In this environment, one would hope journalism could serve to inform without inflaming the situation.
Every day brings news reports that tell us the city of Ferguson remains “on edge” or “tense” awaiting a grand jury decision about whether to indict police officer Darren Wilson over the killing of Michael Brown. The expectations of violent uprisings have left some wondering if a lack of violence would be viewed as some kind of disappointment.
In this environment, one would hope journalism could serve to inform without inflaming the situation. But then reports like this surface from CBS News(11/21/14):
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The CBS report generated a lot of attention–and criticism–because the men in question, apparently members of the New Black Panther Party group, were arrested for illegally purchasing two pistols. The pipe bomb theory appears to be coming from a source talking to CBS:
A law enforcement source said the two men allegedly purchased explosive material during an FBI undercover operation to possibly use during Ferguson protests.
But the more dramatic bombing angle seemed to vanish; the CBS story changed from “explosives” to “firearms.” Reports can resonate, especially when they are repeated by other outlets; on NBC‘s Today show (11/22/14), viewers heard this: “Now there’s word that two men arrested with weapons charges are also suspected of trying to bring pipe bombs, possibly, here to Ferguson.”
Media have been known to stoke panic about violent and disorderly protests. Ahead of the 2004 protests at the Republican National Convention in New York City, media hyped the threat of protester violence. As the New York Civil Liberties Union (8/30/05) reported:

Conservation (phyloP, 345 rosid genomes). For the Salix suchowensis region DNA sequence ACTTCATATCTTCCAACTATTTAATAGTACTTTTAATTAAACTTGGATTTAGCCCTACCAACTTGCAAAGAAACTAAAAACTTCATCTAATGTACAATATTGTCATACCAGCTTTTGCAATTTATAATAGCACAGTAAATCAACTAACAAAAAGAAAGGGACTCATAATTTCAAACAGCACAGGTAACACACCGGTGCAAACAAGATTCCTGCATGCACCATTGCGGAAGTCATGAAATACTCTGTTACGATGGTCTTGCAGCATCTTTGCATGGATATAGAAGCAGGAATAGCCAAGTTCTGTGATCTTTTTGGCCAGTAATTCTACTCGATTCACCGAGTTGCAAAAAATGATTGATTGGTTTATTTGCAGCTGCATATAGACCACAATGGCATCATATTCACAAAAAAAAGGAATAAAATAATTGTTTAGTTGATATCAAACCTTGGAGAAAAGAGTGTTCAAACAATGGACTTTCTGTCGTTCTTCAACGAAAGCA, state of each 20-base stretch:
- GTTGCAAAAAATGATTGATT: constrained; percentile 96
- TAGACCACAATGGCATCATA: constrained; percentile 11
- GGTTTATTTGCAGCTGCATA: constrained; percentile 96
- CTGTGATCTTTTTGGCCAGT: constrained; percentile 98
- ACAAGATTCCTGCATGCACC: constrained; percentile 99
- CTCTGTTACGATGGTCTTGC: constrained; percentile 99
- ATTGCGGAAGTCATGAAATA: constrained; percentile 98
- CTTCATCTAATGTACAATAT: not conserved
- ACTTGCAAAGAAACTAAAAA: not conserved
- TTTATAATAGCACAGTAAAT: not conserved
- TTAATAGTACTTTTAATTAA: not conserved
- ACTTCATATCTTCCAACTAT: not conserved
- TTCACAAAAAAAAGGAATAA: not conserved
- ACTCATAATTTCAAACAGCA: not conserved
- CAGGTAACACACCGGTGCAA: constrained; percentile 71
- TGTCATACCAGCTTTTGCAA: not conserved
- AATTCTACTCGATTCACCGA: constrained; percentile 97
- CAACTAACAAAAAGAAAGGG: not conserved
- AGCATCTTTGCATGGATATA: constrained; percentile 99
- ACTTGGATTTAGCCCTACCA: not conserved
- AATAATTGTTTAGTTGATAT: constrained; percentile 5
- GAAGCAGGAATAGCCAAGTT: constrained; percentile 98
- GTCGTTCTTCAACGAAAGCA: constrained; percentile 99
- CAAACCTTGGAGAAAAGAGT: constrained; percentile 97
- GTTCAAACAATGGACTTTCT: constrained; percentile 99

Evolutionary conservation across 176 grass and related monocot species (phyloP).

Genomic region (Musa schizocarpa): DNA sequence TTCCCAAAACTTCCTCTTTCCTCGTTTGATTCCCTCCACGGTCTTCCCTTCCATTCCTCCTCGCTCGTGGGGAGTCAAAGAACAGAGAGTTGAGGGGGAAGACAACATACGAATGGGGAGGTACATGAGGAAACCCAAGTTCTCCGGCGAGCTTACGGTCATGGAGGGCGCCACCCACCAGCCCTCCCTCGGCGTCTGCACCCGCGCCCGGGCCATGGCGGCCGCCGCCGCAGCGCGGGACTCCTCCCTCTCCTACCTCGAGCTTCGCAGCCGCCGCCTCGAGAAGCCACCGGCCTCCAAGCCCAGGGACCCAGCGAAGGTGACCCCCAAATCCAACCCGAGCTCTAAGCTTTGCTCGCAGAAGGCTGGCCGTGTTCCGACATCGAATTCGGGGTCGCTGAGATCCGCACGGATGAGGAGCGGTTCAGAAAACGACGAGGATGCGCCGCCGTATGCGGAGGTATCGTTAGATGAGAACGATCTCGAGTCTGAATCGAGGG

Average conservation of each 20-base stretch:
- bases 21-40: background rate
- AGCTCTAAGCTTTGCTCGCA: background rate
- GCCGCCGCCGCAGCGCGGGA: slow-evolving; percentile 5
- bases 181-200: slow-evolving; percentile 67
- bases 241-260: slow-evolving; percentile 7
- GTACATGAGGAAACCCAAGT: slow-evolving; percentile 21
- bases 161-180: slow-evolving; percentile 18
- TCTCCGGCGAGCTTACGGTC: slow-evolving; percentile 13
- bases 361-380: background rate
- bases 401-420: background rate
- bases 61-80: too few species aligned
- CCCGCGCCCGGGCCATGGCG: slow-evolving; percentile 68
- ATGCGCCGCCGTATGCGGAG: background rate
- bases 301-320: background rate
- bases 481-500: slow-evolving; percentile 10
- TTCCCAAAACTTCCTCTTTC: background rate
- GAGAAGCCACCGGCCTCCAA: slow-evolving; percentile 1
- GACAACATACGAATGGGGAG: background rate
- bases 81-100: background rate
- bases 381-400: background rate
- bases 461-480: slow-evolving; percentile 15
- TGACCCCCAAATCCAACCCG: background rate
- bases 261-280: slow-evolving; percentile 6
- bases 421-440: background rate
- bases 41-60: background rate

Starting with an August 13 story in Newsday, several media reports cited police sources to support stories about the NYPD tracking “anarchists” bent on creating chaos at the Convention. On August 20, the New York Times reported that police officials had “identified about 60 people as militants, some of whom were arrested for violent acts at past protests.” This rather innocuous statement indicated that the police had developed lists of demonstrators they considered a threat and were sharing this information with the press.
More details were released by the New York Post on August 23, which quoted “a top level source” with knowledge of police intelligence gathering as saying, “These people are trained in kidnapping techniques, bomb-making and building improvised munitions.” On August 26, the Daily News ran a report that seemed to be based on similar police intelligence. Quoting “police intelligence sources,” “a high-ranking police source” and “NYPD intelligence reports,” they describe the threat posed by numerous specific individuals and organizations being tracked by the police as potentially violent protesters. Some of the individuals and organizations profiled were accused of being “violent fanatics,” with a history of violent actions and with plans of “hurling bricks followed by Molotov cocktails through the widows of military recruiting stations” and “vandalizing McDonald’s and Starbucks.”
And in a rather famous example, a New York Times story about the RNC protests erroneously told readers that the 1999 protests against the World Trade Organization in Seattle had been characterized by widespread arson (CounterSpin, 11/27/09). Activists had to lobby the Times to correct the record.
There are plenty of other examples like this; at the G-8 protests in Minneapolis in 2012, the fanciful stories were of urine and feces “bombs” being thrown at police officers (Firedoglake, 2/14/12).
Such stories feed the perception that protesters are prone to use violence, and that harsh crackdowns are necessary in order to keep the peace. This is true even when, as is the case in Ferguson, protests are overwhelmingly nonviolent (St. Louis Post-Dispatch, 11/22/14).